But for all the brilliance Adams’ ideas, it is – of course – the jokes that make Hitchhiker’s resonate with most of us. The satirical pettiness of bureaucratic systems, the persistent low-level unfairness visited on just about every character, and the light-footed bait-and-switch misdirection of language that tells you ships hang in the sky in much the same way that bricks don’t, or that a drink tastes almost but not entirely unlike tea.
To cap off this piece, let’s leave you with an interesting, if scientifically fanciful idea: The radio waves that originally broadcast the Hitchhiker’s Guide have been travelling away from us at the speed of light for forty years now. Of the known potentially habitable exoplanets in the universe, four of them – Gliese 832 c, Gliese 667 Cc, HD 85512 b and GJ 180 b – are within forty light years of Earth. That means that there’s a chance that the original broadcast of Hitchhiker’s Guide could have been heard by as many as four civilisations other than ours.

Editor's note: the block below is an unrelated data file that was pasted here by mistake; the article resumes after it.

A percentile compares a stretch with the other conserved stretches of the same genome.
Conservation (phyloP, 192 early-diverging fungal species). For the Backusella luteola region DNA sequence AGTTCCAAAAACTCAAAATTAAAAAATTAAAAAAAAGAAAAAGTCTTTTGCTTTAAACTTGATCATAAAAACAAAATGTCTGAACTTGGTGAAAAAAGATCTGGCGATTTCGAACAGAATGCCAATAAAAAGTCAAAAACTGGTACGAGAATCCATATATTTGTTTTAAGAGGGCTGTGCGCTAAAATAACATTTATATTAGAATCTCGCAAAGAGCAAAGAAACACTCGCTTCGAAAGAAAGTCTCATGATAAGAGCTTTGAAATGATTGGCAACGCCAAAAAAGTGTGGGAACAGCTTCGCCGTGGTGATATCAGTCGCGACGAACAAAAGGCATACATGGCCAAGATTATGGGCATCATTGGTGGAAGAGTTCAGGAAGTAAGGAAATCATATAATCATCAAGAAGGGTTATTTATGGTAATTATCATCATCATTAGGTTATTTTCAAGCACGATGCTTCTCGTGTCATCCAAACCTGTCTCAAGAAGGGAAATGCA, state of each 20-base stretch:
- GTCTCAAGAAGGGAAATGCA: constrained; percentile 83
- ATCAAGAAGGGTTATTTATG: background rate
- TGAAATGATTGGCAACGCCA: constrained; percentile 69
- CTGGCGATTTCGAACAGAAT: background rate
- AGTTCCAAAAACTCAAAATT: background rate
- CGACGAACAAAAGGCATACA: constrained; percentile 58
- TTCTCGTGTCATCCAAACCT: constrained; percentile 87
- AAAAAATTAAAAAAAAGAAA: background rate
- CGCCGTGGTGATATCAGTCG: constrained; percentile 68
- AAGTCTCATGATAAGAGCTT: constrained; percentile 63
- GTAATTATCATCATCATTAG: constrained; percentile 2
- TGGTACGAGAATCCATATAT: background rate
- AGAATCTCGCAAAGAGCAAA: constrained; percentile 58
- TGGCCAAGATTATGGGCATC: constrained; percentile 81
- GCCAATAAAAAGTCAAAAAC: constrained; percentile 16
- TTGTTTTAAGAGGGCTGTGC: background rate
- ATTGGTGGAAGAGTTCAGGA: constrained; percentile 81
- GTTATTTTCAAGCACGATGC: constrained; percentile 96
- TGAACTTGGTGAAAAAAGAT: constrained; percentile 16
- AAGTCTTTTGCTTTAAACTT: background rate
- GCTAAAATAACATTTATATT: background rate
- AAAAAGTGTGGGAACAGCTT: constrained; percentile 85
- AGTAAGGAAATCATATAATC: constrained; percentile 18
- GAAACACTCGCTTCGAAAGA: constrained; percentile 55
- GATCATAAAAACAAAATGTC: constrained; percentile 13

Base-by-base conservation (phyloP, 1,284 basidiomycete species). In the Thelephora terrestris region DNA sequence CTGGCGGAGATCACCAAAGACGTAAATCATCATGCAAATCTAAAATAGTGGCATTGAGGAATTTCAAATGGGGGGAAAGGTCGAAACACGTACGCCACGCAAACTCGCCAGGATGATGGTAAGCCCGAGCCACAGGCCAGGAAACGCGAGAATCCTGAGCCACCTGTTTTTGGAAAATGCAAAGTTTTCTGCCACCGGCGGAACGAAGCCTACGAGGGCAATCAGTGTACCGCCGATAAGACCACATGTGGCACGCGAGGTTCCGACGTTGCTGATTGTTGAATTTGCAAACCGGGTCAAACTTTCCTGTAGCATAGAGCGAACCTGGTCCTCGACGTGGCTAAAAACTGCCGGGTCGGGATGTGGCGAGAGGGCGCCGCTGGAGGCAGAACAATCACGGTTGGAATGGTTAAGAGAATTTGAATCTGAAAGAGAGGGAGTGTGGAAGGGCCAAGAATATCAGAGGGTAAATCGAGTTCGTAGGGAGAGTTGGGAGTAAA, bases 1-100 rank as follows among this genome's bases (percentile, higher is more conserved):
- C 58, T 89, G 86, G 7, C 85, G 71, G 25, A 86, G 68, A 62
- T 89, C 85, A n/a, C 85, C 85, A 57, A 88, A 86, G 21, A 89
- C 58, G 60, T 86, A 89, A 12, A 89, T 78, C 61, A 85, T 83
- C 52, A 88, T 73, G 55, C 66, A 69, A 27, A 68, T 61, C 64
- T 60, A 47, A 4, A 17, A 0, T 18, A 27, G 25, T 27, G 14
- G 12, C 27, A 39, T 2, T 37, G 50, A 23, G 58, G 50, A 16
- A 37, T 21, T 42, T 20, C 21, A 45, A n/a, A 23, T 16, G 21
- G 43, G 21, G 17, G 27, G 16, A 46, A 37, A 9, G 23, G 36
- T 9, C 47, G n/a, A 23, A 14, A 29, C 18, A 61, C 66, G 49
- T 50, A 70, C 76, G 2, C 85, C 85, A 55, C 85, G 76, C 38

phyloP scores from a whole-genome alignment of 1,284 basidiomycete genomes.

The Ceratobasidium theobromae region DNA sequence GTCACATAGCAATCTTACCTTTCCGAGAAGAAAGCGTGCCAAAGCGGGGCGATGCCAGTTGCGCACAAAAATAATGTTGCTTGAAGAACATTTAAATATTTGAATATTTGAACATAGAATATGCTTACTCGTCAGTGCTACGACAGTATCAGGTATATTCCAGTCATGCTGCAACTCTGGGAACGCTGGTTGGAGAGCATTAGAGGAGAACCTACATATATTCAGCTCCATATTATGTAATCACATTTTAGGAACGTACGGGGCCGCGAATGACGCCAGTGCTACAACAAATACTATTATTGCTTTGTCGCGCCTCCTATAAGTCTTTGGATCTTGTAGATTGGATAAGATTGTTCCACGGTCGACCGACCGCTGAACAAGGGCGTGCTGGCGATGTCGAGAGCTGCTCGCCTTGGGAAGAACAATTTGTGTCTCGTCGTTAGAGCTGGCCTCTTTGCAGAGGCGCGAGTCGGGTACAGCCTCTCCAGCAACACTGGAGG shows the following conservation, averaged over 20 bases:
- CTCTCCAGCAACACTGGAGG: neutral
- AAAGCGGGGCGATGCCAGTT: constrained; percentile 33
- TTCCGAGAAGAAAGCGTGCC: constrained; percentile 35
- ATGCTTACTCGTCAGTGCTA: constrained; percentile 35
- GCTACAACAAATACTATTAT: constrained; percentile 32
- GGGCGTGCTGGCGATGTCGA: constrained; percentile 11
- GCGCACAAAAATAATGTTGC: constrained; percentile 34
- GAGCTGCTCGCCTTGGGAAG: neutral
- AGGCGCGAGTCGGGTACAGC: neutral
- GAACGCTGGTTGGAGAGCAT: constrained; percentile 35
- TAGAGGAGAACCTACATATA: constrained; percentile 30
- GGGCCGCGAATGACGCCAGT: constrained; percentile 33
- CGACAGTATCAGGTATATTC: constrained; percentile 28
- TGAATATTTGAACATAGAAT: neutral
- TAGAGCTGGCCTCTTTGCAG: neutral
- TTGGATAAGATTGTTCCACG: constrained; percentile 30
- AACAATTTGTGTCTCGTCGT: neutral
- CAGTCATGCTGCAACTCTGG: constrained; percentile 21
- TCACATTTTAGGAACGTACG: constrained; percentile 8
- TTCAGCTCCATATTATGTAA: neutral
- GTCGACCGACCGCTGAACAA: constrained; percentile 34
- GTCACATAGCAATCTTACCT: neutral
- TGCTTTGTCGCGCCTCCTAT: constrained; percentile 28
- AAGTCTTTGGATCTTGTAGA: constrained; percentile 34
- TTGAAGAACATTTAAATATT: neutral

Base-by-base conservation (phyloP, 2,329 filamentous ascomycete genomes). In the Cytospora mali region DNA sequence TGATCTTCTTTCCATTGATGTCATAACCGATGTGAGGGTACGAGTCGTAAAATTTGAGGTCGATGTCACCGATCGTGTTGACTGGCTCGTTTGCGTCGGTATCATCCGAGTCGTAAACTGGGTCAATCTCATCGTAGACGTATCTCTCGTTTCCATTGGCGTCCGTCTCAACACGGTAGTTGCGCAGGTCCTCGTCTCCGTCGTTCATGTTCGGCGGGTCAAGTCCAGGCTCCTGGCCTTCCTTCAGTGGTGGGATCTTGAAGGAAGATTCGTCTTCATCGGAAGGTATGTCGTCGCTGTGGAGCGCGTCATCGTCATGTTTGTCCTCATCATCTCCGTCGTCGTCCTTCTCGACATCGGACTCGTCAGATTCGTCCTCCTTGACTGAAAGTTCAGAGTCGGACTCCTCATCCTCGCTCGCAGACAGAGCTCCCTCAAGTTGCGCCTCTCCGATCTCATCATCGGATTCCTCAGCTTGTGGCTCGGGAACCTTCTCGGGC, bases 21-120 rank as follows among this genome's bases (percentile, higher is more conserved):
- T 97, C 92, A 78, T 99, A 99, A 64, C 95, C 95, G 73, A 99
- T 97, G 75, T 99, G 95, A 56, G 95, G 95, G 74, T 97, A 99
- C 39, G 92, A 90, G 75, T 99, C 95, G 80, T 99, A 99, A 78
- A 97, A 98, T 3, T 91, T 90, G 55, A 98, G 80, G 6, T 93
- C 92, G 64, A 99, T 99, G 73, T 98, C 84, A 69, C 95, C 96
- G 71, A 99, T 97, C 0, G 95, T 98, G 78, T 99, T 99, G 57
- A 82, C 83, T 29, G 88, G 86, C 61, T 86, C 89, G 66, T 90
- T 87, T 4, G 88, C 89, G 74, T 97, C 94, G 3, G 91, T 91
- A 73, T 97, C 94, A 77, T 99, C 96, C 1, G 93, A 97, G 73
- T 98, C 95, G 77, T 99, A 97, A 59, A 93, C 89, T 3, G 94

Admittedly, between the technology required, the language gap to overcome and the lack of any evidence of civilizations on these worlds it’s likely that every Hitchhiker’s episode (including the repeats) just sped past unnoticed. But hey, there’s something quite Hitchhikers Guide about some weird comedy shows winging their way through the universe, waiting for the moment a bored alien astronomer with a coincidental understanding of English tweaks their settings in exactly the right way to get an earful of one of Earth’s finest comedies. One can only imagine what they’ll make of it, and hope, somehow, that they might get as much out of it over the ensuing 40 years as we did.